“Among School Children” registers some of the paradoxes between idea and practice in the work of training children that were at the heart of the two national systems with which Yeats was involved. The ferment of philosophy and reform in Fascist Italy would have seemed to Yeats in the twenties a Byzantium-like working out ofthe ideal, in which thinkers like Vico, Croce, and Gentile overlaid modem theories on the bedrock of Plato and Neoplatonism. Theory was grounded in practice, Montessorean methods providing a primary (to use terminology from A Vision) counterpart to the antithetical impulse of idealism to move Italy rapidly from one of the least educated nations in Europe to one of the most progressive. The Italian solution was appealing politically (as a rural Catholic nation raising itself from internal fragmentation and external controlb), and Yeats saw in it great potential for his own nation, caught as Ireland was in a furious mix of nationalism and practical need, idea and form.
Torchiana has outlined some of the points made by Gentile and Montessori that are similar to and, especially in the case of Gentile, uncannily echo aspects of Yeats’s poem. The two theorists do have ideas in common, especially in their notions of the seemingly incompatible ideals of freedom and discipline. According to Gentile, education is characterized by an apparent “conflict of two contradictory affirmations, either one of which appears to be true and irrefutable”; that is,
(1) Education presupposes freedom in man and strives to increase it. (2) Education treats man by ignoring the freedom he may originally be endowed with, and acts in such a way as to strip him entirely of it. (Reform 40)
In practical terms, a classroom based on Gentile’s resolution of this “fundamental antinomy of education” (a Yeatsian phrase which is also the title of one of Gentile’s lectures) might look very similar to Montessori’s notion that genuinely spontaneous work is, paradoxically, self-disciplining (Gentile, Reform 40; Montessori, Method 86). For Gentile, the conflict is only apparent since a pupil’s “educability,” or ability to think, is his or her freedom; this educability is activated by a good teacher, so that the lessons imposed from without are in fact enlivened from within. In a Montessori classroom, an open space with materials and furniture that are reachable and moveable by any child creates an environment where, in Montessori’s words, “freedom is not only an external sign of liberty, but a means of education” (Method 84). In her view, children will spontaneously learn to situate themselves comfortably, move gracefully, and learn what they need to learn. Lessons are to be simple, objective, and brief, with no pushing on the part of the teacher. Children are not to be given the sense that they have made a mistake if a lesson is not learned; teaching is a combination of scientific method and the art to “stimulate life,-leaving it then free to develop” (Method 115). Both theorists presume that human beings naturally desire to learn. In neither classroom would there be rigid separation of subject matter (something that Yeats also opposed), and in both contexts the teacher would be genuinely respectful of and responsive to the individual child.
However, there is also considerable hostility between the ideologies that underpin these two theories. Gentile, sometimes called “the philosopher of Fascism” and author of one of the projects most important to Mussolini (who called the Riforma Gentile “the most Fascist of all Fascist reforms” [Minio-Paluello vii]) is a thoroughgoing idealist; Yeats referred to him in one speech as “the most profound disciple of our own Berkeley” (Senate Speeches 173). In his aesthetic philosophy, Gentile not only proposes the primacy of thought but avers that thought itself, insofar as it becomes an object when it is considered beyond the act of thinking, or what Gentile calls “actual idealism,” is to be rejected:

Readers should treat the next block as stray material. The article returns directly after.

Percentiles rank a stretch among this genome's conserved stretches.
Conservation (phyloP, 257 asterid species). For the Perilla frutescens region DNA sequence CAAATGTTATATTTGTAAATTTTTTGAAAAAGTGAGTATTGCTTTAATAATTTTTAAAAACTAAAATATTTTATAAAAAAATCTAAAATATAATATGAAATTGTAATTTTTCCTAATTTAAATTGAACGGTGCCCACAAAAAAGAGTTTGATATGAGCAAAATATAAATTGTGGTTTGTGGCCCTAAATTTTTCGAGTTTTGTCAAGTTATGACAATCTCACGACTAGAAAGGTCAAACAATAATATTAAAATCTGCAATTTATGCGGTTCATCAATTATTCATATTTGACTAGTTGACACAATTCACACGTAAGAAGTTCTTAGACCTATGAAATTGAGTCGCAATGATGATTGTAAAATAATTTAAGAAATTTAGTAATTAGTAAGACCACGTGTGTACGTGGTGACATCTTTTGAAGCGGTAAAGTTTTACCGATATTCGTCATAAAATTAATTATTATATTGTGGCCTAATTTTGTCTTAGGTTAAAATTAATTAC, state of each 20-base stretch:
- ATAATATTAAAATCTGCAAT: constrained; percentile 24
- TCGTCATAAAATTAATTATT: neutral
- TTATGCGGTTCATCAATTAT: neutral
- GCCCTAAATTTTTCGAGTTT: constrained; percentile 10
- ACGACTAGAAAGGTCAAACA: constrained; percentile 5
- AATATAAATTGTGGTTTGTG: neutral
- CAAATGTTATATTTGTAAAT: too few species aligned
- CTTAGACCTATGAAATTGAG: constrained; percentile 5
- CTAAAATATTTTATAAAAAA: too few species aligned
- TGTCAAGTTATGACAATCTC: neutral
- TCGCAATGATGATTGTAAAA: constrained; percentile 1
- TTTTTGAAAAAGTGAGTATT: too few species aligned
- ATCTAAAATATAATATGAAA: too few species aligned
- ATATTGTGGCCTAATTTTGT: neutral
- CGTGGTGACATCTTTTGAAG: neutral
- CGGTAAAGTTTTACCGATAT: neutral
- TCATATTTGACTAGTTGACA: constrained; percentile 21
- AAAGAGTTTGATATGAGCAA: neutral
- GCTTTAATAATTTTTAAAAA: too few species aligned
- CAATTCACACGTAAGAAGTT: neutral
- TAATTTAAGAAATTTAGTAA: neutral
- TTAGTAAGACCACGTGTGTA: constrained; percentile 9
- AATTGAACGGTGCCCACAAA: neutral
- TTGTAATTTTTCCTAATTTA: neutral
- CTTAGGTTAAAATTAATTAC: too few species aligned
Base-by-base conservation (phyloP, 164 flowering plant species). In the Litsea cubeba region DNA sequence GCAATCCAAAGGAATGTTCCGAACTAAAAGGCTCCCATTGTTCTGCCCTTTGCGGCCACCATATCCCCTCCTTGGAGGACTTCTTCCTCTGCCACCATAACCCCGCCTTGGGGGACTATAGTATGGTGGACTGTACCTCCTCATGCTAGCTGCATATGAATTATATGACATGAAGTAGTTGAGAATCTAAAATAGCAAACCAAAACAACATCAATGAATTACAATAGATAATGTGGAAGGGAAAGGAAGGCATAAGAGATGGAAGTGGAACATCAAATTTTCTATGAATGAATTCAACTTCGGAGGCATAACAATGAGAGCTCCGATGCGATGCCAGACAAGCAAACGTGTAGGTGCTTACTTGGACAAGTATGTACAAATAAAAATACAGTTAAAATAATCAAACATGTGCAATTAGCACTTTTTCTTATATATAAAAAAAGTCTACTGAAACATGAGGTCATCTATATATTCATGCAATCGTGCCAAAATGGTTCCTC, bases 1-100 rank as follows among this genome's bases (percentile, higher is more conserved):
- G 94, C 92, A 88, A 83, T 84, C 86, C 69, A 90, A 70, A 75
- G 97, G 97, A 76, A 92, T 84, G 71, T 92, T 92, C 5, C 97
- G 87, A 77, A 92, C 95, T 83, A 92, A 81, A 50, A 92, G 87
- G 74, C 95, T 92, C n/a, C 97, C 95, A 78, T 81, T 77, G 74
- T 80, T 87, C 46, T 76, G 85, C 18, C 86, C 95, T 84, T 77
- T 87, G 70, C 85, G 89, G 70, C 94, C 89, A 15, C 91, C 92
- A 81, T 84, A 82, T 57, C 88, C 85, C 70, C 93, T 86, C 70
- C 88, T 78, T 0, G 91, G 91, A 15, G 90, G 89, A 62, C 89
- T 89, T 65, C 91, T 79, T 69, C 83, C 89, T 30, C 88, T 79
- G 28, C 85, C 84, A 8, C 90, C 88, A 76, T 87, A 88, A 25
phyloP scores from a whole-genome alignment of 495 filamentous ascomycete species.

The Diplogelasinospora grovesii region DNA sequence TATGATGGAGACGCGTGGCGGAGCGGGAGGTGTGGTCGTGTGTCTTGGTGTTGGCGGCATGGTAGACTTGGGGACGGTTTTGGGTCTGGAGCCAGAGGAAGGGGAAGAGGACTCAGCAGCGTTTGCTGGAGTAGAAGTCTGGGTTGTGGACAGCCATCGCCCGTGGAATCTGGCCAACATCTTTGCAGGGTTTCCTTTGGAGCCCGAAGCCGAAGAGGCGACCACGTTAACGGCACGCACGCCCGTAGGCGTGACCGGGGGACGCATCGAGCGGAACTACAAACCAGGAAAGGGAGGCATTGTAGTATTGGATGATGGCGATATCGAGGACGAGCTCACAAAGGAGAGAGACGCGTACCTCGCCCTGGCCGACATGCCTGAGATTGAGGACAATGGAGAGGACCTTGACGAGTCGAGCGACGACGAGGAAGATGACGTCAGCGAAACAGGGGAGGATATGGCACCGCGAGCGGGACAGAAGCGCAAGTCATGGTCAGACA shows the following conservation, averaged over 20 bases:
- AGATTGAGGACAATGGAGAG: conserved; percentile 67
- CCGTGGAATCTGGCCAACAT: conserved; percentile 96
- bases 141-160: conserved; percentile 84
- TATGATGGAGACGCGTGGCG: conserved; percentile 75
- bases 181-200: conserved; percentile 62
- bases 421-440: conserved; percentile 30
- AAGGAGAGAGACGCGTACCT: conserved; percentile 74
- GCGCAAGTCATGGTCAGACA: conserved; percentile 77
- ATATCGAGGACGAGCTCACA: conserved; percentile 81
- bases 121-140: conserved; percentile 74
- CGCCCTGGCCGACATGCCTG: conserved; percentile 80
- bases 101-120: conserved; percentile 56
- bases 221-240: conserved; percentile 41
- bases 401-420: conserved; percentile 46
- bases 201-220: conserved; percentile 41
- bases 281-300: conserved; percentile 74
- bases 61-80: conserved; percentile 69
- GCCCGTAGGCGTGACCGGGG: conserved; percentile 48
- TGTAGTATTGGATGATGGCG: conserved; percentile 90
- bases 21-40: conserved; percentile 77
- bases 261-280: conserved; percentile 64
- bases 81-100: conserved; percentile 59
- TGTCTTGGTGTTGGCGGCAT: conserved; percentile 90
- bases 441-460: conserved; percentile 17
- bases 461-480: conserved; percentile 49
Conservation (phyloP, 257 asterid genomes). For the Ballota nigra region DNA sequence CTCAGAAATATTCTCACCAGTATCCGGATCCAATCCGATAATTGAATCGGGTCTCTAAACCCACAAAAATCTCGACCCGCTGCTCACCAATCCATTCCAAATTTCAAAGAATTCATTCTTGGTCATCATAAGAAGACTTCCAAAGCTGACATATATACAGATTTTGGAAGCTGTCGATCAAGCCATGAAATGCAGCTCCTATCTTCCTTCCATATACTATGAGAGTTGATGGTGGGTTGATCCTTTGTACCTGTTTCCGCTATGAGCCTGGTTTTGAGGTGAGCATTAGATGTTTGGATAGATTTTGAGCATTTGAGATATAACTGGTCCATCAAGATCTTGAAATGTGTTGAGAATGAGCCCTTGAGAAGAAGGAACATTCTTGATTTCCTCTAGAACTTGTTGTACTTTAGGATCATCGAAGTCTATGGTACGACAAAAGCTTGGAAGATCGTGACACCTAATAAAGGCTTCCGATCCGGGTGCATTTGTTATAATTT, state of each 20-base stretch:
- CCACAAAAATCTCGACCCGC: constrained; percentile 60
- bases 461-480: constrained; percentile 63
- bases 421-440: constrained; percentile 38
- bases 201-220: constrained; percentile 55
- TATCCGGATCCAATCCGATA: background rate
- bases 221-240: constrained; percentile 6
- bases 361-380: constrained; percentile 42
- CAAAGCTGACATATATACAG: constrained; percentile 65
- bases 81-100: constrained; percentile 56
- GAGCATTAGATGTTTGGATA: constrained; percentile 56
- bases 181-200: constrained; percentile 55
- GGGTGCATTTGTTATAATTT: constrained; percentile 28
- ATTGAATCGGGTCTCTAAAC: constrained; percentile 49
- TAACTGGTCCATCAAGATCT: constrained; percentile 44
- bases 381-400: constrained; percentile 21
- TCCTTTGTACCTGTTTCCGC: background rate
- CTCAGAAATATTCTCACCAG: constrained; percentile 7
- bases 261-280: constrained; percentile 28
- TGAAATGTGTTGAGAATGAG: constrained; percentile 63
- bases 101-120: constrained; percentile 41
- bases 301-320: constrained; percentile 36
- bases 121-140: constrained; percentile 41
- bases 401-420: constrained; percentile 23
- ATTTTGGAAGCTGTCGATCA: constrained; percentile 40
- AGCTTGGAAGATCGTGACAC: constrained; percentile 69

Idealization is the negation of any reality which can be opposed to thought as independent of it and as the presumption of it. But more than this, it is the negation of thought itself as an activity, if that thought is conceived of as a reality existing apart from its developing process, as a substance independent of its actual manifestation. (Theory of Mind 18)
Gentile locates the real in the act and identifies human freedom and pleasure with the real so constructed: “The thinking is activity, and what is thought is a product of the activity, that is, a thing. The activity as such is causa sui and therefore it is freedom. The thing is a simple effect which has the principle of its own being outside it, and therefore is mechanism” (Theory of Mind 256). If such ideas were transferred into the daily work of a school, then, we might expect that Gentile would propose labor to be “blossoming or dancing” when process, not product, is emphasized.
In terms of education, Gentile’s theories proceed on just these lines. The phrase “active education” became the educational equivalent of “actual idealism,” and the reforms carried out in Gentile’s name attacked sterile, rote learning in favor of process-oriented activity. Art, history, religion, and philosophy, which are imaginative arts in Gentile’s way of thinking, are emphasized. Science, materialism, and disciplines that follow Aristotle in regarding the individual mind as separate from the reality it considers, are criticized. These constructions are abstractions from and reductions of the central reality of unified and living culture, abstractions which imprison people in an illusory world of multeity that requires human passivity in the face of its independent existence. “What good teachers do,” according to Gentile, “is affirm the liberty of their pupils by having them hear their own words in the words they learn, basically. The idea alone is real” (Reform 68). He speaks of”man, who believes himself an individual, but is in truth humanity considered momentarily in one of its fragments” (Reform 88).